A survey of over 1,800 Americans in a relationship—defined as those who are married or living with a partner—found that savings inaction, failure to share financial specifics with their significant other and reliance on overly conservative investments may be jeopardizing their chances for a happily-ever-after retirement.
One in three Americans in a relationship (33%) report that neither they nor their partner are saving for retirement. Among the 36% of Americans in a relationship who report that their partner is saving, roughly one in five (23%) say they do not know how much he or she contributes to a long-term retirement account, or that they even have a general sense of such an account’s total value (21%). In addition, 21% of Americans in a relationship who are personally saving for retirement say their partner is unaware of how much they contribute to their long-term retirement savings.
Dayana Yochim, investing specialist for NerdWallet in San Francisco, who wrote the report “Money Secrets and Sluggish Savings Put Couples’ Retirement Dreams at Risk,” says, “There are financial advantages to being part of a couple, and, by not talking about retirement savings, they could be leaving money on the table and shortchanging their future together.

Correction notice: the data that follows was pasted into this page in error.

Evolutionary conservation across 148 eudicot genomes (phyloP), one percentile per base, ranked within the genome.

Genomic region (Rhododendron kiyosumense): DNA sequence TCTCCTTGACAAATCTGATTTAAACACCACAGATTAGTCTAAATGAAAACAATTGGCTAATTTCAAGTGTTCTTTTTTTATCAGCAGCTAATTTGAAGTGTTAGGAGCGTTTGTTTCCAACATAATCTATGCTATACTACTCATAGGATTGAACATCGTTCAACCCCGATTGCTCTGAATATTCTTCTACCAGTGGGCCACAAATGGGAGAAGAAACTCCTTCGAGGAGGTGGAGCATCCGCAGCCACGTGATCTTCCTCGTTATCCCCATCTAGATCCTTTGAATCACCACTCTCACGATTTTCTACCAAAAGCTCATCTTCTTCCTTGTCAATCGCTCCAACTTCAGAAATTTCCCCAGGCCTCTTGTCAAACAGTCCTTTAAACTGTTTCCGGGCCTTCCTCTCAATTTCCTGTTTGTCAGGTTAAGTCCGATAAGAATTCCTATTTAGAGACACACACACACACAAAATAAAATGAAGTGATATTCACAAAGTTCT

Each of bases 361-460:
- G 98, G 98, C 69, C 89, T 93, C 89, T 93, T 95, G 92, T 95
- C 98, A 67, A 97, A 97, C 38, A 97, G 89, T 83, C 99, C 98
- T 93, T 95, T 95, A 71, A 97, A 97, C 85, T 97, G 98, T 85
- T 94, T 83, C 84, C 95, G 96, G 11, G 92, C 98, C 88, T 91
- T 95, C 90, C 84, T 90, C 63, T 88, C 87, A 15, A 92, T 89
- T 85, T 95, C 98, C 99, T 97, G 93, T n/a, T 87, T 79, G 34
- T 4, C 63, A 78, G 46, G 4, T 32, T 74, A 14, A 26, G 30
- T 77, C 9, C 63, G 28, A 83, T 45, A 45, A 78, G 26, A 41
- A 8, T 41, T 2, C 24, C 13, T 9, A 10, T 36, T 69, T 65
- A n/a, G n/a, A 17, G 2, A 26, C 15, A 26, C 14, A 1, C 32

“Often we see one person more engaged in the logistics of saving for retirement,” Yochim says. “That’s fine but what if that person dies or becomes incapacitated and is unable to do those duties anymore? If their partner is in the dark, he or she won’t know what to do.”
Thirty-nine percent of Americans in a relationship who are saving for retirement use a workplace retirement savings plan, such as a 401(k) or 403(b). However, the second most common account Americans in a relationship use for their long-term investments is a bank savings account (31%)—despite the fact that these typically pay minimal interest.
Yochim says education is key for nudging couples to start crunching the numbers. General education should provide basic rules for finances, such as to pay off high-interest debt, create an emergency fund and balance college savings and retirement.
Yochim suggests plan sponsors or advisers host a financial health day and invite employees’ partners to discuss retirement goals and their savings plan.
“Including other members of the household in these decisions will help get conversations started,” she concludes.